History of the Sugar Industry after the Abolition of Slavery

 

Late in the 19th century, several events helped the DR to build up its sugar exports (Plant 13). First, in 1868, the Cuban civil war drove about 3000 Cuban planters to the DR, bringing with them knowledge and technological innovations complementary to sugar production. Second, the 1870 French-German war was detrimental to the European sugar-beet industry, reducing an important source of competition. Third, the US civil war had negative effects on Louisiana sugar cane production, further harming economic competition. Finally, from 1874 to 1882, steam mills were constructed in the DR, causing production to increase substantially, as can be seen in Figure 1.

 

Figure 1: Source: Plant 14

 

Despite this boom in production, several negative consequences accompanied the expansion of the sugar industry (Plant 14). The monopolization of land and labour for sugar production lead to the inflation of food prices as well as food shortages in the DR. In addition, in the early 1880s, a crash in world sugar prices caused production to plummet, and the only surviving producers owned very large ingenios, leading to the concentration of land and capital in the hands of a few large owners (Plant 14). Then in 1905, the US and the DR signed a law prohibiting the DR from changing tariffs or port and customs duties without the approval of the US president until their large debt to US creditors was paid off (Plant 15-6).

 

In 1916, the United States invaded the DR and occupied it until 1924 (Plant xii). Not surprisingly, this conquest turned had very favourable outcomes for US sugar exporters and producers on the island. By 1925, 11 out of the 21 ingenios in the DR belonged to huge foreign companies, and 98% of Dominican sugar was sold on the US market (Plant 14). By this time almost all fertile land in the DR belonged to American companies (Plant 14).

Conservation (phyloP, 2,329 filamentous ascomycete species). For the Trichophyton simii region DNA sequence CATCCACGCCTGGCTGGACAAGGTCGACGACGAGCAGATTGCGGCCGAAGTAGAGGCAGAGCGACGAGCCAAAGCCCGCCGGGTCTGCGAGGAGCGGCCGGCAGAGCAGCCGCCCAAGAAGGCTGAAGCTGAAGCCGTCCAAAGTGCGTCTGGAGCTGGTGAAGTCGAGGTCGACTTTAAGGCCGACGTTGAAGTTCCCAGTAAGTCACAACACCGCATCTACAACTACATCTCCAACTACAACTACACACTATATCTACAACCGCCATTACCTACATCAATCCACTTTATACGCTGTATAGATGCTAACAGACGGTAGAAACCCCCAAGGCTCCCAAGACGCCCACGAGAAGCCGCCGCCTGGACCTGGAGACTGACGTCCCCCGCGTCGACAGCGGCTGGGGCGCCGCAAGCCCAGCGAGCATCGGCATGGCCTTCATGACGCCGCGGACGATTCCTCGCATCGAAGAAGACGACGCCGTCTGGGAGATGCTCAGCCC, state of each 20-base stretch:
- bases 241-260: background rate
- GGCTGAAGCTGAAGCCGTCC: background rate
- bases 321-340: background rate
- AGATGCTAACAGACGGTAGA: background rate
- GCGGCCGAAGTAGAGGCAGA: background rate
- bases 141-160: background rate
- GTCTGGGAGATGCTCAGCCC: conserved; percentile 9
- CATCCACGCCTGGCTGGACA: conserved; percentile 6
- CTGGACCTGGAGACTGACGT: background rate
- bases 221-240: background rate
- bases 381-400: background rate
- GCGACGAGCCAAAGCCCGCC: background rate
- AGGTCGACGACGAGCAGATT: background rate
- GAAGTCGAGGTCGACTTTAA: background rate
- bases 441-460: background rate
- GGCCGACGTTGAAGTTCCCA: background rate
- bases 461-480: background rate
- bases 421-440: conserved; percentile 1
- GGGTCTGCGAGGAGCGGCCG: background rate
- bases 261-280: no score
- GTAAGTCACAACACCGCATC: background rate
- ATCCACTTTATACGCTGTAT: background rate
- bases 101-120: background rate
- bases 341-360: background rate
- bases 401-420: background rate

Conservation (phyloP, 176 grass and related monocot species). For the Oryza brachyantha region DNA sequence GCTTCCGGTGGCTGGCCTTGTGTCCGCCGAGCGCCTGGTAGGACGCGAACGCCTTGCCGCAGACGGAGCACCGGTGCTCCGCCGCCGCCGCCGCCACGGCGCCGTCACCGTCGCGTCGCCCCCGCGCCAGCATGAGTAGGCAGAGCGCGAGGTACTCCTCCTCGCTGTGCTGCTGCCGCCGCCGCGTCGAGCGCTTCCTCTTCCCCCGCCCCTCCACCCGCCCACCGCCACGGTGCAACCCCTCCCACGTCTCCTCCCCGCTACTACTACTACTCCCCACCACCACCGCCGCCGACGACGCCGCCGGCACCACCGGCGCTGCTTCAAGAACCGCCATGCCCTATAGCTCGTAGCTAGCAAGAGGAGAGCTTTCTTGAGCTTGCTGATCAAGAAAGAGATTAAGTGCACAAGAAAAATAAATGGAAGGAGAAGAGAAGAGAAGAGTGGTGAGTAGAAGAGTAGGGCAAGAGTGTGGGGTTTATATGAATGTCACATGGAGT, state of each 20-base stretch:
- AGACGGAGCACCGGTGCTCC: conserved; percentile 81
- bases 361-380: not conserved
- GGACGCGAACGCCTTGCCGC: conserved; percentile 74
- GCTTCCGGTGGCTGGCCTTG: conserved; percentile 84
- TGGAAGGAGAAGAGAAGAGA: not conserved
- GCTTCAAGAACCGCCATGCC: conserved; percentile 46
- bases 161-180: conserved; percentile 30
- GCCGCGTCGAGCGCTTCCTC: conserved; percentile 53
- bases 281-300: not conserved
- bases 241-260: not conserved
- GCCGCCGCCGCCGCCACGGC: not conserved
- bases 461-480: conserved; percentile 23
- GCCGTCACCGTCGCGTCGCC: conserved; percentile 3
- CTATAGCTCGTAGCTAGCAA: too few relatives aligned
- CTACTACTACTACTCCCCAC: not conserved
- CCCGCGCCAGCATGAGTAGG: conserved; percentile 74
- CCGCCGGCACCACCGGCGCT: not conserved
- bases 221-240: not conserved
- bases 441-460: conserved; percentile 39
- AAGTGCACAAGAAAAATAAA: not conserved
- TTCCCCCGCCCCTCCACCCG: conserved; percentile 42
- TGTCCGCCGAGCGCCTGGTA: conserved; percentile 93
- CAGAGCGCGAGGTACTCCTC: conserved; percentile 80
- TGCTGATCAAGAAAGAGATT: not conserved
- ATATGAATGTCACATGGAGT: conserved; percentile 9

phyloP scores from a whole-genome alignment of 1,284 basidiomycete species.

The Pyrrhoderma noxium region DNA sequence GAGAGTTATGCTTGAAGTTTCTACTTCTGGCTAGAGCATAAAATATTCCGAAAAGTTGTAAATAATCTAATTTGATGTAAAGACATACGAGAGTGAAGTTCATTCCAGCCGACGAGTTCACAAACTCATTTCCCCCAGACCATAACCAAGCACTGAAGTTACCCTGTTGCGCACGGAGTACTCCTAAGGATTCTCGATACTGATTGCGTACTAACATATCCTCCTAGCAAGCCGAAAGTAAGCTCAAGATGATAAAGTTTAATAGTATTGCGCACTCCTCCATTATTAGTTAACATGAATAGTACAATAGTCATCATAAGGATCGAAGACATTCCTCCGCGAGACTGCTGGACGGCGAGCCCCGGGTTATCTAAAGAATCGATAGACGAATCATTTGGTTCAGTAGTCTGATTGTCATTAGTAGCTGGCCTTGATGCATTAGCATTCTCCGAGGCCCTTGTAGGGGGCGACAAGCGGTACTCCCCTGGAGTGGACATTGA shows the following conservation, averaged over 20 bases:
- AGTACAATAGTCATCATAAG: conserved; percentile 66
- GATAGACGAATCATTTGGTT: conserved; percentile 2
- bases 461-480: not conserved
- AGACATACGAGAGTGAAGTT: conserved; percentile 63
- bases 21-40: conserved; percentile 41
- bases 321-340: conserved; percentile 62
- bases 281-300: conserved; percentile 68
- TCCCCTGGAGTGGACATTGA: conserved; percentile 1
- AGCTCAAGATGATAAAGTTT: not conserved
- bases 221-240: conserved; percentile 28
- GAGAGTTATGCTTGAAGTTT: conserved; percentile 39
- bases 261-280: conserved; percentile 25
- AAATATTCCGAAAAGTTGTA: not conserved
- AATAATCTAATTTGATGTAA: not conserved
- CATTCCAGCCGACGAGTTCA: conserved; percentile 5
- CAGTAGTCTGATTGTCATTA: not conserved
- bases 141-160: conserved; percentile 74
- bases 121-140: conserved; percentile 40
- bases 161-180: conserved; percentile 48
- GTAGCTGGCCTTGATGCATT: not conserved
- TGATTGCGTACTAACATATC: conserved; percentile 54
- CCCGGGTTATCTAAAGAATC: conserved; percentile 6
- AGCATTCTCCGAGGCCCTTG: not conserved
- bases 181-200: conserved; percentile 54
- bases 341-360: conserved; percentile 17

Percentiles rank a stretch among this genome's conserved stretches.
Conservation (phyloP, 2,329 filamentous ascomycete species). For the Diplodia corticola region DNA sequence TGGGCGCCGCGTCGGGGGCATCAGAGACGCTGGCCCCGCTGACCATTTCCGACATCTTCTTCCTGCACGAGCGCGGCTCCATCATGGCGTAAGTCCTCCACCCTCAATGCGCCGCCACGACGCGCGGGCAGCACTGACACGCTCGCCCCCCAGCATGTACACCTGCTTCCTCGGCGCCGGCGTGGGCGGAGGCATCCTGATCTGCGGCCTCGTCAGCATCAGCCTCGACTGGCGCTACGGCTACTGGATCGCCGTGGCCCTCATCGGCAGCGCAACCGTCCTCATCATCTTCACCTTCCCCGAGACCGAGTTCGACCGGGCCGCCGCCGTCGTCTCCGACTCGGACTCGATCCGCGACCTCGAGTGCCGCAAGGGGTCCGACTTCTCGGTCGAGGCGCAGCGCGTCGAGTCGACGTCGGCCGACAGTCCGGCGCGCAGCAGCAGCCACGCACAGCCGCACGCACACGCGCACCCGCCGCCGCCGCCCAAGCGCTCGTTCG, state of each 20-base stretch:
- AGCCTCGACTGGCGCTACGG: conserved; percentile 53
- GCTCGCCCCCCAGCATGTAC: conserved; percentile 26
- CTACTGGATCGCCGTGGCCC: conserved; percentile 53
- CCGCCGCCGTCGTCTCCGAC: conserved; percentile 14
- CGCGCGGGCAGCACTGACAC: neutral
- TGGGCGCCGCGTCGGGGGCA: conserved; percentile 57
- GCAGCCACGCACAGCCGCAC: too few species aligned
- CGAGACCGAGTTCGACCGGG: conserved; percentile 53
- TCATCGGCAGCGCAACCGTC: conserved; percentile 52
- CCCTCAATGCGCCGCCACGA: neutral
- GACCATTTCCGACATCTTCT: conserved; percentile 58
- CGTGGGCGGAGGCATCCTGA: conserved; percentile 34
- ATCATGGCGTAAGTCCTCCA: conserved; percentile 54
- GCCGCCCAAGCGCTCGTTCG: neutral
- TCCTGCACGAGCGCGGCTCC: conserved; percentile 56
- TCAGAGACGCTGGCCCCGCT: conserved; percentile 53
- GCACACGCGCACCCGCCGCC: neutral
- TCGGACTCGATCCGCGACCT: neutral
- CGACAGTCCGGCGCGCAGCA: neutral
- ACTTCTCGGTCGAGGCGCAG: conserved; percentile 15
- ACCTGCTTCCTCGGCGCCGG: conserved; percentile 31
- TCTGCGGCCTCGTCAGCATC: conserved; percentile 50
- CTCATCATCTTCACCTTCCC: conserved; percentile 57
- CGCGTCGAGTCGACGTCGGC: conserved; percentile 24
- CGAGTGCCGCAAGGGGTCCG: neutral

A drastic and important turnaround in land monopoly occurred in 1952, when the Dominican Republic’s dictator, Trujillo, decided to take possession of almost all arable land in the country (Ferguson 56). This single-person monopoly ended only upon Trujillo’s assassination in 1961; after this, power over the sugar industries was transferred to the state (Ferguson 52). 1974 to 1978 were considered the “miracle years” in Dominican sugar processing, owing to the fact that a pound of sugar sold for a highly favourable price, reaching a high of US$0.76/lb (Ferguson 59).

 

In the 1980s, the Dominican sugar industry once more began to suffer setbacks. In 1982, the quota system established by the US restricted the DR’s sales to the US to less than half their 1975-level sales. On top of this, oil prices severely impaired the sugar industry, and a slump in sugar prices aggravated the situation. In 1986, the quota was softened, but not by much; in 1987, the president of the Dominican Republic, Belaguer, began to seek new sugar markets. These included Russia, Algeria and Morocco. A decade of unfavourable conditions for sugar exports prompted the diversification of agriculture to include non-traditional exports such as fruits (Ferguson 59-60).